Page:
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dc.contributor.authorHarcourt, Rob
dc.contributor.authorvan der Hoop, Julie
dc.contributor.authorKraus, Scott
dc.contributor.authorCarroll, Emma L.
dc.date.accessioned2019-01-30T13:30:04Z
dc.date.available2019-01-30T13:30:04Z
dc.date.issued2019-01-30
dc.identifier.citationHarcourt , R , van der Hoop , J , Kraus , S & Carroll , E L 2019 , ' Future directions in Eubalaena spp. comparative research to inform conservation ' , Frontiers in Marine Science , vol. 5 , 530 . https://doi.org/10.3389/fmars.2018.00530en
dc.identifier.issn2296-7745
dc.identifier.otherPURE: 257558282
dc.identifier.otherPURE UUID: 6cb27b98-3fa2-4fd1-af27-d61226068ac1
dc.identifier.otherRIS: urn:FB8415E3D92EEBF6681B1327C1FCB6F4
dc.identifier.otherScopus: 85066026290
dc.identifier.otherWOS: 000457826000001
dc.identifier.urihttp://hdl.handle.net/10023/16962
dc.description.abstractAll three extant right whales [Eubalaena australis (Southern; SRW), glacialis (North Atlantic; NARW), and japonica (North Pacific; NPRW)] were heavily exploited, and the status of the two northern hemisphere species remains precarious. Recently, limited gains made by the NARW have been reversed and urgent changes to management approaches are needed if extinction is to be averted. By contrast, some SRW populations are recovering. Given their close phylogenetic relationship, morphological, demographic, and ecological similarities, the contrasting recovery rates between populations and species provide an opportunity to apply a comparative approach to inform the differences in recovery as follows. (1) Recovery: All right whale species were internationally protected in 1931, but NARW, eastern NPRW and some SRW populations have barely recovered from whaling, while others are doing so at maximal rates. Are these differences a legacy of extreme depletion (e.g., loss of genetic diversity and cultural knowledge) or primarily due to anthropogenic factors (e.g., high mortality from ship strike and fisheries entanglement)? If modern anthropogenic threats are not affecting remote SRW populations, can these serve as baseline populations for comparison with NARW and NPRW? (2) Linking individuals to population-level responses: In wild mammals, strong links exist between reproductive indices and environmental conditions within the context of life-history strategies. Individual identification of whales provides the ability to track survival, reproduction and other demographic parameters, and their population-level consequences, providing the tools with which to uncover these links. Robust life-history analyses are now available for NARW and several SRW populations, linking demography with environmental conditions, providing the potential for teasing out important influencing factors. (3) Adapting to shifting resources: Recent reproductive declines in NARW appear linked to changing food resources. While we know some large-scale movement patterns for NARW and a few SRW populations, we know little of mesoscale movements. For NPRW and some SRW populations, even broad-scale movements are poorly understood. In the face of climate change, can methodological advances help identify Eubalaena distributional and migratory responses? (4) Emergent diseases and the vulnerability of populations under stress: Marine mammals are vulnerable to infectious diseases, particularly when subjected to stressors such as fishing gear entanglements, acoustic disturbance, and prey shortages. New tools to assess large whale health include body condition imaging, viromes, microbiomes, as well as metabolic and stress hormones. Comparative analysis of the three Eubalaena spp. could identify causes of varying recovery. (5) Comparative synthesis and cumulative effects: The lack of a good analytical approach for cumulative effects is an urgent bio-statistical problem in conservation biology. Without such a framework every stressor is managed in isolation, limiting efficacy. We propose a comparative synthesis to inform future cumulative effect analyses and outline future research priorities to achieve these goals.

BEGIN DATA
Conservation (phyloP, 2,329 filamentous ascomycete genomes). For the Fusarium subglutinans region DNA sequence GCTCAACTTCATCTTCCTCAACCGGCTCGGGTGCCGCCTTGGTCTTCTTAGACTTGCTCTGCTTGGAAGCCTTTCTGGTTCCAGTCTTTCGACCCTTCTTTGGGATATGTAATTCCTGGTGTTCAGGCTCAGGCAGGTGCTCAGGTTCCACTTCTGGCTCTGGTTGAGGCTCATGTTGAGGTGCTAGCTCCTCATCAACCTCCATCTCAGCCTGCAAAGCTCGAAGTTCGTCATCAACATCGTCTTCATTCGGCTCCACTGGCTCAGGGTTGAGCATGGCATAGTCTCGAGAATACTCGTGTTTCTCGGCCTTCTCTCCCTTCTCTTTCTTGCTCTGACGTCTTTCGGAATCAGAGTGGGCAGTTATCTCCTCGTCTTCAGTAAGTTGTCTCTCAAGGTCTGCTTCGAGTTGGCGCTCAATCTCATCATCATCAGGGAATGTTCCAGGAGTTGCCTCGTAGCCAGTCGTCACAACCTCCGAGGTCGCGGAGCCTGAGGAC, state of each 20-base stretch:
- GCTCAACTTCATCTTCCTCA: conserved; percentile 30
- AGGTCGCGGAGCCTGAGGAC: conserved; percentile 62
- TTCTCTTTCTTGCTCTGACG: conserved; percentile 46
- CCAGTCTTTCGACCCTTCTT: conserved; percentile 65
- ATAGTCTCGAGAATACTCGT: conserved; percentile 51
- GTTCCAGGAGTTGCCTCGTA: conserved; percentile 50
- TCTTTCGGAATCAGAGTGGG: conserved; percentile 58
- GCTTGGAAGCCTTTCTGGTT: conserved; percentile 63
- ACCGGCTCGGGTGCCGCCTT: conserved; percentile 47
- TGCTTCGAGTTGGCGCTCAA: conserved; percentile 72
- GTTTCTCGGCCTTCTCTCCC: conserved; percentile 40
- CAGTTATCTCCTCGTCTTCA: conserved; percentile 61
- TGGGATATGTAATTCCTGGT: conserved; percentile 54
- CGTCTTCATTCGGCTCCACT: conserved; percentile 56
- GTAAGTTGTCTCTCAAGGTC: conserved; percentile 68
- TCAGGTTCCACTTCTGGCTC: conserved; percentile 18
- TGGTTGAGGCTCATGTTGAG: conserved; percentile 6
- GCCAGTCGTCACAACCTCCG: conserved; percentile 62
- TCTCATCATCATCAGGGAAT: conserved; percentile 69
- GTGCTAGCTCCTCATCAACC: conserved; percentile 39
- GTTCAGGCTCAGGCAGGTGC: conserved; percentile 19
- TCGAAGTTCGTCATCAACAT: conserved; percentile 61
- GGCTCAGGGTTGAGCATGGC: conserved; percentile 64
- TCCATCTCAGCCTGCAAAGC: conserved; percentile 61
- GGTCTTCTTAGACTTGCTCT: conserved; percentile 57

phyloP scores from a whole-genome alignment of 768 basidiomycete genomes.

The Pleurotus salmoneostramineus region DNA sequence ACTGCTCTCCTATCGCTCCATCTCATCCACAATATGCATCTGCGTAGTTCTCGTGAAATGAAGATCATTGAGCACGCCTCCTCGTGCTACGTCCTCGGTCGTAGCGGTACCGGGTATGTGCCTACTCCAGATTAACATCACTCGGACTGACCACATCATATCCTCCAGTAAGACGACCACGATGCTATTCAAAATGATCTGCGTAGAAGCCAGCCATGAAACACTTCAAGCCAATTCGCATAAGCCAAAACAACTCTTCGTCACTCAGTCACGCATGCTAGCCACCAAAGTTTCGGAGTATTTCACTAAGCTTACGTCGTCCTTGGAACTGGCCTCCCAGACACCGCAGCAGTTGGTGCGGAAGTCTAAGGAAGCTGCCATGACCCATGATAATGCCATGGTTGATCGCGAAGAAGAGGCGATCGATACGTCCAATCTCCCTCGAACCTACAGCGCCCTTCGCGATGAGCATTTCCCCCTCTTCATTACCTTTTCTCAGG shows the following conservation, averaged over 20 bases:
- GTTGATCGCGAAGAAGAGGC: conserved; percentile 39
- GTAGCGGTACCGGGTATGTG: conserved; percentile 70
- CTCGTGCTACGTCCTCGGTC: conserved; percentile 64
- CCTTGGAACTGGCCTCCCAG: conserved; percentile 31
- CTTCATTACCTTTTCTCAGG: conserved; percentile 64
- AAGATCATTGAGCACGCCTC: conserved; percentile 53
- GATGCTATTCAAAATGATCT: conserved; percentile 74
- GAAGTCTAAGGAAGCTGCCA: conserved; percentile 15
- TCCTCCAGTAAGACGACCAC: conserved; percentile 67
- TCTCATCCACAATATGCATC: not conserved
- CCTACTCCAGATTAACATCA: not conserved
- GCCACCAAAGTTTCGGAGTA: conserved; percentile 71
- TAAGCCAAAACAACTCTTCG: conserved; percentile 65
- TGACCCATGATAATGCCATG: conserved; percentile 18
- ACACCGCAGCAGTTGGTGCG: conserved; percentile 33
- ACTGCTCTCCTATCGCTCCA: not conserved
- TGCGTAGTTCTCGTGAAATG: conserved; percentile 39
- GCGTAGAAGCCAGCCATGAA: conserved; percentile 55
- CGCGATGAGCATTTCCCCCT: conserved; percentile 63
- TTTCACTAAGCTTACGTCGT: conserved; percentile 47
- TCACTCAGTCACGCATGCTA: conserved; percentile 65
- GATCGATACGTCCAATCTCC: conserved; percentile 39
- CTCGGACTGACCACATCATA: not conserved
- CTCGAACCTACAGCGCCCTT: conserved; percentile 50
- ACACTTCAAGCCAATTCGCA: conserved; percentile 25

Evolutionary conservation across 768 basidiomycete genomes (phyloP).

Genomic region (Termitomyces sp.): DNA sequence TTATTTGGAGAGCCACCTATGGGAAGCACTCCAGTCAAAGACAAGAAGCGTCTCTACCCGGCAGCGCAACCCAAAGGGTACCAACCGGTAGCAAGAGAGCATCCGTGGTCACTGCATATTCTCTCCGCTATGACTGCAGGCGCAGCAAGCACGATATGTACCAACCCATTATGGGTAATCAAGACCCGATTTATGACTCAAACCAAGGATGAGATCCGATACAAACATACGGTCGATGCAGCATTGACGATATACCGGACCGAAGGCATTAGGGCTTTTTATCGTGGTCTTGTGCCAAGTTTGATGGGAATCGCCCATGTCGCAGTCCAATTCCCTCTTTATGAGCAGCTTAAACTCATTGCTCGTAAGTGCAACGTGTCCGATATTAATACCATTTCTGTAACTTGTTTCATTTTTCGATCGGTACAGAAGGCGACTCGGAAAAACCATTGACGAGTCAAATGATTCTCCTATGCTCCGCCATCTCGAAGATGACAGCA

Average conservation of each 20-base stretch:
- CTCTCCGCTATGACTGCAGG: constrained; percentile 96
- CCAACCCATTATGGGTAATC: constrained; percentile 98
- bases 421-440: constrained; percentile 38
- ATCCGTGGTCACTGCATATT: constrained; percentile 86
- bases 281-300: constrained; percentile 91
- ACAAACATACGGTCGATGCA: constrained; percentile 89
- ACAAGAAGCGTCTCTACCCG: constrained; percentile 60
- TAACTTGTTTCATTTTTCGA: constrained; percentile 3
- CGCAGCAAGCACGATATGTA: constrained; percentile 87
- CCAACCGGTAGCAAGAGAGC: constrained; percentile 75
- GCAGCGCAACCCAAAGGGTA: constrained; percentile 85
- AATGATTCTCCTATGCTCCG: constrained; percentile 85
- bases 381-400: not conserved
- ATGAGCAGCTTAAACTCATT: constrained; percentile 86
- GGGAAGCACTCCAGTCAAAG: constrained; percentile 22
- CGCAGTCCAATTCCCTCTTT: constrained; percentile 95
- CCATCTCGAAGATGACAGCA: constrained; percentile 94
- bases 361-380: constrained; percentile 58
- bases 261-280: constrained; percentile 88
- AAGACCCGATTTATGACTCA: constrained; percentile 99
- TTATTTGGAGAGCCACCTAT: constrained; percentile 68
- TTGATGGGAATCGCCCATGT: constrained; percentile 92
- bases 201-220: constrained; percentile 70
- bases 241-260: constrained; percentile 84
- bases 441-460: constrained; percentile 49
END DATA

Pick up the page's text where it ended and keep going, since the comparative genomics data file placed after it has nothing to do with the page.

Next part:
dc.format.extent25
dc.language.isoeng
dc.relation.ispartofFrontiers in Marine Scienceen
dc.rightsCopyright © 2019 Harcourt, van der Hoop, Kraus and Carroll. This is an open-access article distributed under the terms of the Creative Commons Attribution License (CC BY). The use, distribution or reproduction in other forums is permitted, provided the original author(s) and the copyright owner(s) are credited and that the original publication in this journal is cited, in accordance with accepted academic practice. No use, distribution or reproduction is permitted which does not comply with these terms.en
dc.subjectRight whaleen
dc.subjectConservationen
dc.subjectCumulative effects analysisen
dc.subjectConservation technologyen
dc.subjectThreatsen
dc.subjectRecoveryen
dc.subjectQH301 Biologyen
dc.subjectT-NDASen
dc.subject.lccQH301en
dc.titleFuture directions in Eubalaena spp. : comparative research to inform conservationen
dc.typeJournal articleen
dc.description.versionPublisher PDFen
dc.contributor.institutionUniversity of St Andrews.School of Biologyen
dc.contributor.institutionUniversity of St Andrews.Sea Mammal Research Uniten
dc.identifier.doihttps://doi.org/10.3389/fmars.2018.00530
dc.description.statusPeer revieweden


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